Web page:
Doctor at your fingertips

Medical apps are proving to be a win-win for both doctors and patients. They provide immediate help and appointments as well as recommendations

Shweta Taneja
Updated29 Dec 2015
Apps like Lybrate let you ask health-related queries anonymously in an open forum.<br />
Apps like Lybrate let you ask health-related queries anonymously in an open forum.

In May, Shwetha Narayanan, 33, had a severe throat infection and urgently needed to see an ENT specialist. “I didn’t have any recommendations from friends and when you can’t speak, you don’t really want to wait,” says Bengaluru-based Narayanan.

She opened Practo, a doctor-appointment app, on her phone, read reviews of doctors close to her home, and booked an appointment with an ENT specialist within minutes. Since then, she has used the app multiple times to find specialists, such as a paediatrician for her daughter. “I’ve just taken another appointment with a doctor who has close to 100 reviews on the site,” says Narayanan. “I’ve not had a bad experience till now. If I do, then I might think twice on booking through an app.”

Apps that offer doctor recommendations, reviews as well as instant appointments are becoming popular among city dwellers. For doctors, too, it’s generally a win-win situation.

Chennai-based dermatologist Narasimhalu C.R.V., who runs his own clinic, got on to Lybrate, another health app, in February. Since then, he says, he has got 4,000 patients for online consultation and 400 for physical consultation. Before this, all he had was his regular patients. “My capacity and range has increased as well as my popularity,” says Dr Narasimhalu.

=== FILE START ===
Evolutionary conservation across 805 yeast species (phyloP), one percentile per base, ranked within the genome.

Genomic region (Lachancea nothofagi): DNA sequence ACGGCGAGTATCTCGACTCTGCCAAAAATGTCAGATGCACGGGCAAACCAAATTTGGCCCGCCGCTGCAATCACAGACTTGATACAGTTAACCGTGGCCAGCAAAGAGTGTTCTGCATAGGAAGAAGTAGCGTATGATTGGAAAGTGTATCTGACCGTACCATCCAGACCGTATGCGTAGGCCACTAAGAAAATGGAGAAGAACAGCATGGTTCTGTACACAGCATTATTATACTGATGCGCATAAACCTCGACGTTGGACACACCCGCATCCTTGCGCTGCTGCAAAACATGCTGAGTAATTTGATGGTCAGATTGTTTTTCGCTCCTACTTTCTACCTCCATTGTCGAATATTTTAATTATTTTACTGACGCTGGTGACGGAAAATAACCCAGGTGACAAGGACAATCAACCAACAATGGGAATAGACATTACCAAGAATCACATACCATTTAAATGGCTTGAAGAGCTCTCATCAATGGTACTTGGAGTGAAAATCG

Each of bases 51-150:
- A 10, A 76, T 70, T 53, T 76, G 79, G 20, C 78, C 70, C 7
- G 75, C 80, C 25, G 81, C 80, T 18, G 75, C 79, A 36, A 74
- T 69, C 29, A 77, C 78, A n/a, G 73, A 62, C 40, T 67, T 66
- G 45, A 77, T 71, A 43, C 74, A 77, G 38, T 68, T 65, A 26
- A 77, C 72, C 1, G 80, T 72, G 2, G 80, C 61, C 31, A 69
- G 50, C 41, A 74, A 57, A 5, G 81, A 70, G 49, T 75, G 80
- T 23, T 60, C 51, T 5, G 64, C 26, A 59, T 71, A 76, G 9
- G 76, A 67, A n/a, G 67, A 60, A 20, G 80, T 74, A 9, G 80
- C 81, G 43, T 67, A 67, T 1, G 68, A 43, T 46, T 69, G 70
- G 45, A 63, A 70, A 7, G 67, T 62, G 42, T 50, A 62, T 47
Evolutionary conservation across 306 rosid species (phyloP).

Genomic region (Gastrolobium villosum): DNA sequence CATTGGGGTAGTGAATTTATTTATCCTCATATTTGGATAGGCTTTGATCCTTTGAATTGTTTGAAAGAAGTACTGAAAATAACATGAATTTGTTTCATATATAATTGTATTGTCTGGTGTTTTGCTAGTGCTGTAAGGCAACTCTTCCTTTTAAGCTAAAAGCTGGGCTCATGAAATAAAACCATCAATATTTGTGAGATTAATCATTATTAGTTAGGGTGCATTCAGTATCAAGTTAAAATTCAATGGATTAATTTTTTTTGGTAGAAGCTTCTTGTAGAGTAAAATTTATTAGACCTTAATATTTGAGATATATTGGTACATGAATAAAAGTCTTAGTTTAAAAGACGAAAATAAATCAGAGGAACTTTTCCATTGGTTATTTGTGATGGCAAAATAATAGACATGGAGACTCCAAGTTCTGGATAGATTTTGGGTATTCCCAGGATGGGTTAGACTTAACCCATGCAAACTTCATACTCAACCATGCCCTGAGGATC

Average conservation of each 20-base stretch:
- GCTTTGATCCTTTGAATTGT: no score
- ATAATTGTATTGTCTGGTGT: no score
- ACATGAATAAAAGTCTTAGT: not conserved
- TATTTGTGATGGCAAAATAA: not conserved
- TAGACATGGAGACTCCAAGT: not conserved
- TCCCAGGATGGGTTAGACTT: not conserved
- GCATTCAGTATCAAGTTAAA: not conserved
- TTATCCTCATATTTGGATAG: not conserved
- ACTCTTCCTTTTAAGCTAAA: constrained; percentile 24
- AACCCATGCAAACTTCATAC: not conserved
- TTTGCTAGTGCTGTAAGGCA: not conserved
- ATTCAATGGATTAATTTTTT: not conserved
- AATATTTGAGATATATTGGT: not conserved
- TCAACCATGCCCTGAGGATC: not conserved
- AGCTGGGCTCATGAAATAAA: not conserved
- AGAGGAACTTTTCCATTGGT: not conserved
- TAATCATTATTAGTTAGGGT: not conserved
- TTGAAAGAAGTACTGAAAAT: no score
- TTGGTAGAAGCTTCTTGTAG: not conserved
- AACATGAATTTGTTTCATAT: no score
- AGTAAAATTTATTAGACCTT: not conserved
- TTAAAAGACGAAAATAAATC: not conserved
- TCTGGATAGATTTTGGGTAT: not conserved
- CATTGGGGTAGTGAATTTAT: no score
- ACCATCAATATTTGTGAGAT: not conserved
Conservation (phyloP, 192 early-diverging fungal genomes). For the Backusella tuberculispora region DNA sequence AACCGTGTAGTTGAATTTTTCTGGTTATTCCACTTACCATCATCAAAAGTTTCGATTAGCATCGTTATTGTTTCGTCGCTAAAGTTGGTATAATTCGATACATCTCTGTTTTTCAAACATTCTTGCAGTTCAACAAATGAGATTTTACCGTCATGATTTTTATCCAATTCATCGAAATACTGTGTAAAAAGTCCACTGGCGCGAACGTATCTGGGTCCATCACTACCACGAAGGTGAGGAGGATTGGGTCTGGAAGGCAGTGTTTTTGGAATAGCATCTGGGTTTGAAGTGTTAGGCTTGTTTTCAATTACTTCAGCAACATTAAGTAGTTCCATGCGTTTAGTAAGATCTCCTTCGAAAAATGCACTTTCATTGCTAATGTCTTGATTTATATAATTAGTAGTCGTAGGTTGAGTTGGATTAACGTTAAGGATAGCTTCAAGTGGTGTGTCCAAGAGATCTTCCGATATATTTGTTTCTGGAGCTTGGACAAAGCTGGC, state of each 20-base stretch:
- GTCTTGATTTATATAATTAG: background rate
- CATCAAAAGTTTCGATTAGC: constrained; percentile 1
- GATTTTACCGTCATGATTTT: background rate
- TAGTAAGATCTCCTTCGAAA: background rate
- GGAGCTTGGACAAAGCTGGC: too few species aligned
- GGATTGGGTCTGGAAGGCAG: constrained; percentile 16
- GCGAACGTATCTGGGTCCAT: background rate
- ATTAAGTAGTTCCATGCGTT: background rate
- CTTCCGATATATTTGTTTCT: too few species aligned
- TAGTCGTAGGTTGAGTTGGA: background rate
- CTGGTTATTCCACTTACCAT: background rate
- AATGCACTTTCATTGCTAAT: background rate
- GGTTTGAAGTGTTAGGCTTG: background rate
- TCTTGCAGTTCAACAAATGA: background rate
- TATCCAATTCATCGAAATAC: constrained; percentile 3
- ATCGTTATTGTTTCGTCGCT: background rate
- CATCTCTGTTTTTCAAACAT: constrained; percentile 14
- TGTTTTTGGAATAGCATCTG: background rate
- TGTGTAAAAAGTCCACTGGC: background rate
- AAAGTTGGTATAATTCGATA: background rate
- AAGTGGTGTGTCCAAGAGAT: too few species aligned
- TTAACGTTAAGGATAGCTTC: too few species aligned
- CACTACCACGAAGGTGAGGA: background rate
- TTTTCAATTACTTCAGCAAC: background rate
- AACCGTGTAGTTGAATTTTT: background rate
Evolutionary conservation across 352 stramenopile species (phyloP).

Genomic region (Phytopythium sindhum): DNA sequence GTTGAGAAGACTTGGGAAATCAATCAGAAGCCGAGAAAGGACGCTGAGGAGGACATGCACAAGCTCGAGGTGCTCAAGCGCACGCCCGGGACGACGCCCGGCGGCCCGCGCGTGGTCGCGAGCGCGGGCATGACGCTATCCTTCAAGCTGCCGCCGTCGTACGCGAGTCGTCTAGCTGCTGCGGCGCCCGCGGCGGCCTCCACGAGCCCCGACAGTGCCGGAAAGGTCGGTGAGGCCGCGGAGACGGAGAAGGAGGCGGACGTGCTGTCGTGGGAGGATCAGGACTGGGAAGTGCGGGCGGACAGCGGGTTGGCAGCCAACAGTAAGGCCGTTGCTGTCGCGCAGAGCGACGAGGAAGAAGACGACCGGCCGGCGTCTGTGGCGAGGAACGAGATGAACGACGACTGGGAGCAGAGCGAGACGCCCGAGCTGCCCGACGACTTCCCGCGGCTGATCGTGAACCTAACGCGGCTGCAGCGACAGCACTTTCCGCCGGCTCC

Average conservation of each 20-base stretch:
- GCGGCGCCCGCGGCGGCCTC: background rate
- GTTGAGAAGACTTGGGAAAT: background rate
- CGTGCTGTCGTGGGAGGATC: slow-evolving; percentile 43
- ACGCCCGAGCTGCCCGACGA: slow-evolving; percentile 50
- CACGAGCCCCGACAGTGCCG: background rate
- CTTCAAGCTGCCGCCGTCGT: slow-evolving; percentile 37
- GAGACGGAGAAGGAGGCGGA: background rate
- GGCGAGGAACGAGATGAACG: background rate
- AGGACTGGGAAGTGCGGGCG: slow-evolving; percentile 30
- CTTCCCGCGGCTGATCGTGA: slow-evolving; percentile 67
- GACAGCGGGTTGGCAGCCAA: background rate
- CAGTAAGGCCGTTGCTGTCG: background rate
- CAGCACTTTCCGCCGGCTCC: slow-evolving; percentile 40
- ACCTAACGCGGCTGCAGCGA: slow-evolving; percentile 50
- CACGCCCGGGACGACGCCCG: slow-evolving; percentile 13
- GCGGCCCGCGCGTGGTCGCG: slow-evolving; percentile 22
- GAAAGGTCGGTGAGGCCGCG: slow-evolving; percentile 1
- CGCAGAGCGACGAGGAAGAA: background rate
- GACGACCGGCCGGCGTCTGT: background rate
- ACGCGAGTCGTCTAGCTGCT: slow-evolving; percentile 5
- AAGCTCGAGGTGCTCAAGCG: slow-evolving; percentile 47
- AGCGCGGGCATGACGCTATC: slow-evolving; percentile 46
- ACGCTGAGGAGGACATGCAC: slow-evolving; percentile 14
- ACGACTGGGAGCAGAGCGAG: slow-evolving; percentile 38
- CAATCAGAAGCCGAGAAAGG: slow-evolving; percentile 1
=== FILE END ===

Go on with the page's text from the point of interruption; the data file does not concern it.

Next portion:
How do doctors get on to an app? It works both ways. They either go to the apps or the app comes to them for business development. Some apps charge a connecting fee, some are free. A doctor can be listed with more than one app.

Looking for the right doctor for yourself? Try one of these apps.


Practo lets you book appointments by choosing specialization, location, recommendation and time. Once you’ve booked an appointment, the app reminds you on the day of the appointment and even gives you directions to the clinic/hospital. You can add recommendations or give feedback about your experience with the doctor. The app has just launched a diagnostic feature that allows patients to access the closest diagnostic centre for tests.

“Users can search by the test name, check the quality of the lab, filter results by proximity, home pick-up facility as well as price,” says Shashank N.D., founder and chief executive officer (CEO) of Practo, as the start-up too is called.

Shashank says the app has an enviable list of 200,000 doctors in 35 cities, offering the maximum choice to customers. It books about 200,000 appointments every month. The company has also acquired fitness management app FitHo to add preventive healthcare features.; free on Android, iOS and Web.